Some time after midnight Thursday morning, after getting home from my “day” job, I upgraded my laptop to the latest version of Bodhi Linux, numbered 2.3.0, which was announced on Easter Sunday by the project’s Lead Developer, Jeff Hoogland, on his blog Thoughts on Technology.
This isn’t a major upgrade. I’m sure there are some bug fixes and minor enhancements, but it mainly upgrades some essential software, such as the Linux Kernel, Enlightenment window manager, Midori browser, Terminology terminal emulator and Ubiquity, the Ubuntu default installer used by Bodhi. In addition, this update adds eCcess, a new system tool, and includes a slew of new themes for dressing-up the desktop.
Because this is a minor upgrade, I was able to do most of the heavy lifting easily from the command line by running “sudo apt-get dist-upgrade.” This command initially returns a list of packages that have been changed and prompts for the appropriate action. I hit “y” to accept the entire list and moved over to my desktop machine to do some work while Bodhi and apt-get went about the business of updating the laptop.
A little while later the update was complete. It included an update of the Firefox browser since the “dist-upgrade” command updated everything on the machine if there was a newer version in the repository. The new themes weren’t included in the upgrade as the “upgrade” command only upgrades packages already on the target machine–it doesn’t look around for new stuff to add. I was really quite interested in looking at the new themes, as I thought I might be interested in using one called “Egypt.”
Rather than poke around trying to find the themes in apt-get or Synaptic, I went to the Bodhi AppCenter where some packages are available to be installed directly from the Firefox or Midori browsers. All the new themes were there, packaged as a set, so I clicked on install. A few minutes later the install was done, but not without an error message, which I ignored after checking “Settings>Theme” in the menu to find a whole boatload of new themes installed. By this time it was very late, so I shut the laptop down and went to bed.
The first thing I did after getting up that morning was to fire up the laptop and have a look at the Egypt theme. I love it; it’s my theme now. Next I decided I’d have a look at the new system tool, eCcess, which is being developed by Jeff Hoogland, evidently with some help from Stephen Houston and Kai Huuhko. Since this is a brand spanking new application, it wasn’t included with the “upgrade” command, so I opened Synaptic to find and install it.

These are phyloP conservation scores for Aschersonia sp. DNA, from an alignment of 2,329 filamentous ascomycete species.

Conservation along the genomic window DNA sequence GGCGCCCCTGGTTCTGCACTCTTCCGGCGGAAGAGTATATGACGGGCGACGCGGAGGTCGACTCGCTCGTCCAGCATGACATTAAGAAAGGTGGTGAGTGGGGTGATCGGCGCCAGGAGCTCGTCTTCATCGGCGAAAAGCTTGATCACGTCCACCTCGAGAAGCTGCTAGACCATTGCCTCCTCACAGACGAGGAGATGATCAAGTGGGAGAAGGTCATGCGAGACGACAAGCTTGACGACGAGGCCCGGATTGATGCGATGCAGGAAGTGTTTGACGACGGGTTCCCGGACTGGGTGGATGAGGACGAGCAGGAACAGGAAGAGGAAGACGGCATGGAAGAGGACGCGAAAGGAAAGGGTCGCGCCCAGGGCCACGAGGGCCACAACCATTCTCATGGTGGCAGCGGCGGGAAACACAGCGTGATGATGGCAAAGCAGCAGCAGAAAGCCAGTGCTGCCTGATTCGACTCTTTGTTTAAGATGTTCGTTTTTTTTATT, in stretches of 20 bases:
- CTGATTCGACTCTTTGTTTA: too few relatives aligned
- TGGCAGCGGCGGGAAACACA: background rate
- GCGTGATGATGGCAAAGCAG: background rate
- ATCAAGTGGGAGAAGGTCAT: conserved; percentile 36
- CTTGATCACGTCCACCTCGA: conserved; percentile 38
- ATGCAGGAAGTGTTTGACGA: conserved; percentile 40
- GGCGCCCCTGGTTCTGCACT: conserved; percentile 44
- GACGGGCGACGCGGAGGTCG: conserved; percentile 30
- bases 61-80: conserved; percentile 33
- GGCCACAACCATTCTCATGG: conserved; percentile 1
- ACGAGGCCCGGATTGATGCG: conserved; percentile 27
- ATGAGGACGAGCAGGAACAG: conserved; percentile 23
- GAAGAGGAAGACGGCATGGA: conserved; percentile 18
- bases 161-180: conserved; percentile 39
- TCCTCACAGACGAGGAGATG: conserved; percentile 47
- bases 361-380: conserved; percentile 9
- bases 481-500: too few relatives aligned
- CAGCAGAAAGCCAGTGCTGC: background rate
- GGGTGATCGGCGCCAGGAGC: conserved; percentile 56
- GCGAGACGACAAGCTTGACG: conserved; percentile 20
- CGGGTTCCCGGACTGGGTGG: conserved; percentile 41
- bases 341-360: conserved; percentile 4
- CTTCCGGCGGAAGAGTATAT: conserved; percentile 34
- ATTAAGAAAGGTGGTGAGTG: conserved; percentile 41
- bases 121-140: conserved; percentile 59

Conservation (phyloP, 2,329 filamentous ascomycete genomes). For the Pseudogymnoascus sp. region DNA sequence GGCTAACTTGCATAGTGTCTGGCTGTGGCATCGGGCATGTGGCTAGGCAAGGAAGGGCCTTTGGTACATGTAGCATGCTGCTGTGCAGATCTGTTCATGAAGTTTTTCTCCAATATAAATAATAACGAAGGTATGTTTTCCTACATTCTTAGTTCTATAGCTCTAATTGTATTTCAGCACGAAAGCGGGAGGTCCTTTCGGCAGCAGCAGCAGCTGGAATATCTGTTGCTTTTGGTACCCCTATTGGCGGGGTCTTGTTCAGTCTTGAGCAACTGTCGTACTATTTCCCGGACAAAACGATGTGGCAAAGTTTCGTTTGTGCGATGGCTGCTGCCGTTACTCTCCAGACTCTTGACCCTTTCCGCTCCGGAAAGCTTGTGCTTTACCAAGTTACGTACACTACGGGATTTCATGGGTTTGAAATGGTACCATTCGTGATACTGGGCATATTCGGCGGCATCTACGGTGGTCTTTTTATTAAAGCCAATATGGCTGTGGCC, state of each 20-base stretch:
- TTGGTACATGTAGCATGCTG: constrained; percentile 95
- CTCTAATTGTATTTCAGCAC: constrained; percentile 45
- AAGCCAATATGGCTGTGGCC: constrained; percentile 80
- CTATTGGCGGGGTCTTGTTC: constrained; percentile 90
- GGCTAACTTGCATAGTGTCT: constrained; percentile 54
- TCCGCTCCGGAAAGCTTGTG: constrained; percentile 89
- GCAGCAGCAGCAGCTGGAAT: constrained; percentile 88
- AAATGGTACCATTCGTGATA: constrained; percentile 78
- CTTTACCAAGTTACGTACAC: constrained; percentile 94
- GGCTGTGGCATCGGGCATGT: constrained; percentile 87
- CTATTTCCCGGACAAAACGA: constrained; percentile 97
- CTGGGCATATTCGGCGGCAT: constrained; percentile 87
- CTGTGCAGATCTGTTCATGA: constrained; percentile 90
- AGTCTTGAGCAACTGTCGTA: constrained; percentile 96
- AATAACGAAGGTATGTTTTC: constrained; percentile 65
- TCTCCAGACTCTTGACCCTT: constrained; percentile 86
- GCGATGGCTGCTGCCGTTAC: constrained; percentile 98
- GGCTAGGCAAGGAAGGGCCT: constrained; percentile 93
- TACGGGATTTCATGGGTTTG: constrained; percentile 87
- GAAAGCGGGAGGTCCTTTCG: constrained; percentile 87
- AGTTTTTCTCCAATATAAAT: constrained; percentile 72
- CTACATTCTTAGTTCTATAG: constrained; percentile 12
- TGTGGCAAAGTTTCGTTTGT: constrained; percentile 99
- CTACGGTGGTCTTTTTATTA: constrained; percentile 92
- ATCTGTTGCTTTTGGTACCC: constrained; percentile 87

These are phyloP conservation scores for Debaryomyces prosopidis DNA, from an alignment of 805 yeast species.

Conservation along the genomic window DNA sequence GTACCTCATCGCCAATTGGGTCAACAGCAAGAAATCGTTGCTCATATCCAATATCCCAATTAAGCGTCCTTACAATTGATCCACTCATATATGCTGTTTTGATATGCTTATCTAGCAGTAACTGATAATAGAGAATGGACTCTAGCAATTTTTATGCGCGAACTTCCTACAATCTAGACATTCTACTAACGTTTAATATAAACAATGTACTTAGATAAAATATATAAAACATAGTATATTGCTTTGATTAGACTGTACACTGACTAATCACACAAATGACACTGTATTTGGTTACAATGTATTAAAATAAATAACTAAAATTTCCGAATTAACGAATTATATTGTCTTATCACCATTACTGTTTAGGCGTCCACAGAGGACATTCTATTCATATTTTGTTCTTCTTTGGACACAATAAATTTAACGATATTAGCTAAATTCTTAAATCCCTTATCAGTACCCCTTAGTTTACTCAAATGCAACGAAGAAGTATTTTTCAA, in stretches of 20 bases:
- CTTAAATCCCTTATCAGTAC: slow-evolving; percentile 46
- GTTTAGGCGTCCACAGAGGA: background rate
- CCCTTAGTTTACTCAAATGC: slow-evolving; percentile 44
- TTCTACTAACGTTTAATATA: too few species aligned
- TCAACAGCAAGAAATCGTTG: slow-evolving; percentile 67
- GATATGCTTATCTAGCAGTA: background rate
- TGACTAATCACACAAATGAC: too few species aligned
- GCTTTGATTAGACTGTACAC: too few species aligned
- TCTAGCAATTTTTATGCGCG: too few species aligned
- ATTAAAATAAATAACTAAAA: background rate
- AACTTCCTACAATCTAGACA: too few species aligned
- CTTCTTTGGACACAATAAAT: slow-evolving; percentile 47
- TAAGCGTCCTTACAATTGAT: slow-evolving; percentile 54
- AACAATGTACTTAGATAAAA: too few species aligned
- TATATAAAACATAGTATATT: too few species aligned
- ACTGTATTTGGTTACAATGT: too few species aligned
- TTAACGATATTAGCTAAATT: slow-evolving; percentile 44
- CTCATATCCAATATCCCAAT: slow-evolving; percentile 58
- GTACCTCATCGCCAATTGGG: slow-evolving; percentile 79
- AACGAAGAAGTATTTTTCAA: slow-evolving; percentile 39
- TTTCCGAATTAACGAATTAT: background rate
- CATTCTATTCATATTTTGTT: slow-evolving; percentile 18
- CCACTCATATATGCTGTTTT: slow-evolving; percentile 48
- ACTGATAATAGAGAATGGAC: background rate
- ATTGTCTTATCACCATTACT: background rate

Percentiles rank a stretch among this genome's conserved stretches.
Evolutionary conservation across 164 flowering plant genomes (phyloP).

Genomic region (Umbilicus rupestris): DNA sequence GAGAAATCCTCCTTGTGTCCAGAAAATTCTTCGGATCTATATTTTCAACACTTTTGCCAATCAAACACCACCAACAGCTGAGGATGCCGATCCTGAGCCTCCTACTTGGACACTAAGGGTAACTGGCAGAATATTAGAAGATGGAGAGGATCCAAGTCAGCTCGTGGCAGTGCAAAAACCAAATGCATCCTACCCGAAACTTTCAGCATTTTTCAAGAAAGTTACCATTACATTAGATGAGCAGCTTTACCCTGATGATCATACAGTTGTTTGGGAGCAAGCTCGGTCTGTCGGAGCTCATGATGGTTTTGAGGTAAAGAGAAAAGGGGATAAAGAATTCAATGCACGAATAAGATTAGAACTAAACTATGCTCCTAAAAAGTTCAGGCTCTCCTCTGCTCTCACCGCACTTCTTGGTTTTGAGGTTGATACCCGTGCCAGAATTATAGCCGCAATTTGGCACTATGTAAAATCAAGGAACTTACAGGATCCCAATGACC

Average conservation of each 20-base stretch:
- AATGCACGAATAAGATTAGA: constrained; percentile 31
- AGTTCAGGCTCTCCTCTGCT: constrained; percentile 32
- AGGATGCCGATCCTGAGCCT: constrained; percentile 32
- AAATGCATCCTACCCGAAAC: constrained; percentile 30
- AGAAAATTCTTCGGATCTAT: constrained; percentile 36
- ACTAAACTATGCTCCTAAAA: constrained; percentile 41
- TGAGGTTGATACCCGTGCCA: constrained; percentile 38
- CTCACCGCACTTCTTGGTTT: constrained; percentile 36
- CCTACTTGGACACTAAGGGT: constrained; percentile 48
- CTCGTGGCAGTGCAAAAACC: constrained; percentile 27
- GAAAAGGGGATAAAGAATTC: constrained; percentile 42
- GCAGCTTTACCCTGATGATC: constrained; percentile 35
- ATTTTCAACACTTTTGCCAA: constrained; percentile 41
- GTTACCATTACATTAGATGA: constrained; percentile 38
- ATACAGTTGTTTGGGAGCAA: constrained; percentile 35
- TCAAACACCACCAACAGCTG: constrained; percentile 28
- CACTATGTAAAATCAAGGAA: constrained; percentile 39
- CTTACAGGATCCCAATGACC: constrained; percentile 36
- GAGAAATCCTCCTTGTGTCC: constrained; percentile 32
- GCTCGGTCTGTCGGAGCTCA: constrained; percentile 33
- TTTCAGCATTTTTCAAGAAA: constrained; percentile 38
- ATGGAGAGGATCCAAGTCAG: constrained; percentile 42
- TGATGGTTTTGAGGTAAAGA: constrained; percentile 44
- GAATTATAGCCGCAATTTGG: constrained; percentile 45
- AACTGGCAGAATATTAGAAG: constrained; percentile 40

As soon as I opened Synaptic, however, the program informed me that I had one broken package on the system and advised me to run the “broken” filter to determine which package needed fixing. While that might have seemed to be an “oops,” I thought it was pretty cool as I’d never seen this particular feature in Synaptic before. As someone who grew up working in MS-DOS and Windows, I’m still amazed when I see “how cool is that” features pop up in Linux, even after more than a decade of using it. In Redmond’s products, of course, you don’t find out about problems like this until you’re greeted with one of those infamous blue screens.
Unfortunately, my brain didn’t find running the “broken” filter on Synaptic to be all that intuitive, so I went to the Bodhi forums and posted a plea for help, which was answered in quick fashion by a Bodhi Linux staffer. His instructions were very clear, and he even included a screen shot to make sure I got it. That’s another thing to like about Linux. Help is usually so easy to find!
I fixed the broken package, then downloaded eCcess, which is included on the 2.3.0 default download. Basically it’s a configuration tool and seems to be something of a work in progress. At present, it can be used to manage users and groups as well as to set the time and date. The time and date feature includes the option to sync time from the Internet. Oddly, in the Enlightenment menu this tool installs under the subheading of “Preferences” instead of under “System Tools,” which is where I expected to find it. Go figure.
All in all, upgrading Bodhi Linux is pretty easy and painless. And it remains the only distro I’ve ever used where I like the distro as much as I like the fact that it’s GNU/Linux. Hoogland and his team do good work! They’ve certainly turned me into a fangirl.
Latest posts by Christine Hall (see all)
- WordGrinder: Distraction-Free Writing From the Command Line - March 20, 2017
- The Great Debian Iceweasel/Icedove Saga Comes to an End - February 27, 2017
- No, OpenSUSE and SUSE Downloads Haven’t Been Hacked - February 13, 2017